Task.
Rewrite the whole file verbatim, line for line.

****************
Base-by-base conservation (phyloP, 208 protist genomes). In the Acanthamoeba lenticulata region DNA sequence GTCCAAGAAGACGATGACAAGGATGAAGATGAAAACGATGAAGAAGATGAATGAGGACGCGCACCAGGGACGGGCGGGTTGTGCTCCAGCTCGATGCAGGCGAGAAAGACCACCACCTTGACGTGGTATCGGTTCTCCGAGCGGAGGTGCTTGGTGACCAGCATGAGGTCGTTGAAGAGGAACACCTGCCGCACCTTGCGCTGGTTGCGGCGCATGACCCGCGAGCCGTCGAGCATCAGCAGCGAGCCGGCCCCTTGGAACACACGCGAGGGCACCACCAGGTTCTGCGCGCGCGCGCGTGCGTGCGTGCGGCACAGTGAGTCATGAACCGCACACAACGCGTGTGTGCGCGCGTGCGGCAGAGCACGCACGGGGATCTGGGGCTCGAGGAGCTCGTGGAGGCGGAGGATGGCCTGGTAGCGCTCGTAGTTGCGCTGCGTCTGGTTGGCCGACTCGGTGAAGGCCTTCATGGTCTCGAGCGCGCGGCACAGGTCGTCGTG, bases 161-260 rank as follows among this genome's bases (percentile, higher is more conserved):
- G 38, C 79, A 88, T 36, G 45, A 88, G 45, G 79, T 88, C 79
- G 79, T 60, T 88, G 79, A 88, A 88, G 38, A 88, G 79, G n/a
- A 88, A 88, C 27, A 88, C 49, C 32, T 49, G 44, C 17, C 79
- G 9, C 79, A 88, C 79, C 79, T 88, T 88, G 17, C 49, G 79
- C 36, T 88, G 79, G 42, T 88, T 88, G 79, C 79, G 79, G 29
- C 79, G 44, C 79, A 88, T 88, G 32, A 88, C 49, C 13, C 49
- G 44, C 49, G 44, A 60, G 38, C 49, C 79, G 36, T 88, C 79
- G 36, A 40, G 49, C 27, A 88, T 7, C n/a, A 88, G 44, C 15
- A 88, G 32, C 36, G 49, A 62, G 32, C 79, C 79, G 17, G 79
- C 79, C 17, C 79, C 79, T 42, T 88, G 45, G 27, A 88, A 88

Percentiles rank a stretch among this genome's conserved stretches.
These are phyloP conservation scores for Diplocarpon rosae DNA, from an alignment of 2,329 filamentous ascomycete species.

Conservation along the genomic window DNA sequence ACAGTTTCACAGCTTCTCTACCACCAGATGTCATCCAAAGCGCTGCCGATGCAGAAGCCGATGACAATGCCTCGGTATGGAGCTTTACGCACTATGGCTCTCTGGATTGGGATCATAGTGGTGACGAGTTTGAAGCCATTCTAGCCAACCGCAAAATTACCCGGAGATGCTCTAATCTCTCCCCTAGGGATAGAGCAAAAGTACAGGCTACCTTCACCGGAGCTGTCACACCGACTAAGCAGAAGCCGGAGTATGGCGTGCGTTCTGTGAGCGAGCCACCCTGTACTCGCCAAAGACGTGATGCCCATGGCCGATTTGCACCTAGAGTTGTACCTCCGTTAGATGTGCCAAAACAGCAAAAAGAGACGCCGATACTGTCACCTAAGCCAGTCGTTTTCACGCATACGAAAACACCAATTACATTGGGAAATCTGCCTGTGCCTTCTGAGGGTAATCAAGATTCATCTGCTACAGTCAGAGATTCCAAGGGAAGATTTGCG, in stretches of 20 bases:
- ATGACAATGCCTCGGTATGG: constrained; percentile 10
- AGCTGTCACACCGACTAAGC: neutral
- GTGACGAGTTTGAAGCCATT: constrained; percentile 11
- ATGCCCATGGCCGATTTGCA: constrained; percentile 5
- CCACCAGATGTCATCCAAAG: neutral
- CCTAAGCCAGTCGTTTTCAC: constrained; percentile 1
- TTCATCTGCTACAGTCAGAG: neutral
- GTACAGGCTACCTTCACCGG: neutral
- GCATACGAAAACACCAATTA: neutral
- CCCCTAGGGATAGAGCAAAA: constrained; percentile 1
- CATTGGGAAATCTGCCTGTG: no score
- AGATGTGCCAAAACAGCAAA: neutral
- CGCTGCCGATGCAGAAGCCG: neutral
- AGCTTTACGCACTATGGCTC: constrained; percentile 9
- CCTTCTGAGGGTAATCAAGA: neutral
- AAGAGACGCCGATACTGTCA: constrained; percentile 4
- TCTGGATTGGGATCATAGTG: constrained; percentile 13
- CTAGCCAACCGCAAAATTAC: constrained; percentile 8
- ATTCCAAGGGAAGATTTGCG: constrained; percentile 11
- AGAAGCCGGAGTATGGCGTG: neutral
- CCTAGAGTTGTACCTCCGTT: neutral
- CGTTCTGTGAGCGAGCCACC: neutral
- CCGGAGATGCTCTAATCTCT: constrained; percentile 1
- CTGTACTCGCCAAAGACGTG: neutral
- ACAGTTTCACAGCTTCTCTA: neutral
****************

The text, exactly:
Base-by-base conservation (phyloP, 208 protist genomes). In the Acanthamoeba lenticulata region DNA sequence GTCCAAGAAGACGATGACAAGGATGAAGATGAAAACGATGAAGAAGATGAATGAGGACGCGCACCAGGGACGGGCGGGTTGTGCTCCAGCTCGATGCAGGCGAGAAAGACCACCACCTTGACGTGGTATCGGTTCTCCGAGCGGAGGTGCTTGGTGACCAGCATGAGGTCGTTGAAGAGGAACACCTGCCGCACCTTGCGCTGGTTGCGGCGCATGACCCGCGAGCCGTCGAGCATCAGCAGCGAGCCGGCCCCTTGGAACACACGCGAGGGCACCACCAGGTTCTGCGCGCGCGCGCGTGCGTGCGTGCGGCACAGTGAGTCATGAACCGCACACAACGCGTGTGTGCGCGCGTGCGGCAGAGCACGCACGGGGATCTGGGGCTCGAGGAGCTCGTGGAGGCGGAGGATGGCCTGGTAGCGCTCGTAGTTGCGCTGCGTCTGGTTGGCCGACTCGGTGAAGGCCTTCATGGTCTCGAGCGCGCGGCACAGGTCGTCGTG, bases 161-260 rank as follows among this genome's bases (percentile, higher is more conserved):
- G 38, C 79, A 88, T 36, G 45, A 88, G 45, G 79, T 88, C 79
- G 79, T 60, T 88, G 79, A 88, A 88, G 38, A 88, G 79, G n/a
- A 88, A 88, C 27, A 88, C 49, C 32, T 49, G 44, C 17, C 79
- G 9, C 79, A 88, C 79, C 79, T 88, T 88, G 17, C 49, G 79
- C 36, T 88, G 79, G 42, T 88, T 88, G 79, C 79, G 79, G 29
- C 79, G 44, C 79, A 88, T 88, G 32, A 88, C 49, C 13, C 49
- G 44, C 49, G 44, A 60, G 38, C 49, C 79, G 36, T 88, C 79
- G 36, A 40, G 49, C 27, A 88, T 7, C n/a, A 88, G 44, C 15
- A 88, G 32, C 36, G 49, A 62, G 32, C 79, C 79, G 17, G 79
- C 79, C 17, C 79, C 79, T 42, T 88, G 45, G 27, A 88, A 88

Percentiles rank a stretch among this genome's conserved stretches.
These are phyloP conservation scores for Diplocarpon rosae DNA, from an alignment of 2,329 filamentous ascomycete species.

Conservation along the genomic window DNA sequence ACAGTTTCACAGCTTCTCTACCACCAGATGTCATCCAAAGCGCTGCCGATGCAGAAGCCGATGACAATGCCTCGGTATGGAGCTTTACGCACTATGGCTCTCTGGATTGGGATCATAGTGGTGACGAGTTTGAAGCCATTCTAGCCAACCGCAAAATTACCCGGAGATGCTCTAATCTCTCCCCTAGGGATAGAGCAAAAGTACAGGCTACCTTCACCGGAGCTGTCACACCGACTAAGCAGAAGCCGGAGTATGGCGTGCGTTCTGTGAGCGAGCCACCCTGTACTCGCCAAAGACGTGATGCCCATGGCCGATTTGCACCTAGAGTTGTACCTCCGTTAGATGTGCCAAAACAGCAAAAAGAGACGCCGATACTGTCACCTAAGCCAGTCGTTTTCACGCATACGAAAACACCAATTACATTGGGAAATCTGCCTGTGCCTTCTGAGGGTAATCAAGATTCATCTGCTACAGTCAGAGATTCCAAGGGAAGATTTGCG, in stretches of 20 bases:
- ATGACAATGCCTCGGTATGG: constrained; percentile 10
- AGCTGTCACACCGACTAAGC: neutral
- GTGACGAGTTTGAAGCCATT: constrained; percentile 11
- ATGCCCATGGCCGATTTGCA: constrained; percentile 5
- CCACCAGATGTCATCCAAAG: neutral
- CCTAAGCCAGTCGTTTTCAC: constrained; percentile 1
- TTCATCTGCTACAGTCAGAG: neutral
- GTACAGGCTACCTTCACCGG: neutral
- GCATACGAAAACACCAATTA: neutral
- CCCCTAGGGATAGAGCAAAA: constrained; percentile 1
- CATTGGGAAATCTGCCTGTG: no score
- AGATGTGCCAAAACAGCAAA: neutral
- CGCTGCCGATGCAGAAGCCG: neutral
- AGCTTTACGCACTATGGCTC: constrained; percentile 9
- CCTTCTGAGGGTAATCAAGA: neutral
- AAGAGACGCCGATACTGTCA: constrained; percentile 4
- TCTGGATTGGGATCATAGTG: constrained; percentile 13
- CTAGCCAACCGCAAAATTAC: constrained; percentile 8
- ATTCCAAGGGAAGATTTGCG: constrained; percentile 11
- AGAAGCCGGAGTATGGCGTG: neutral
- CCTAGAGTTGTACCTCCGTT: neutral
- CGTTCTGTGAGCGAGCCACC: neutral
- CCGGAGATGCTCTAATCTCT: constrained; percentile 1
- CTGTACTCGCCAAAGACGTG: neutral
- ACAGTTTCACAGCTTCTCTA: neutral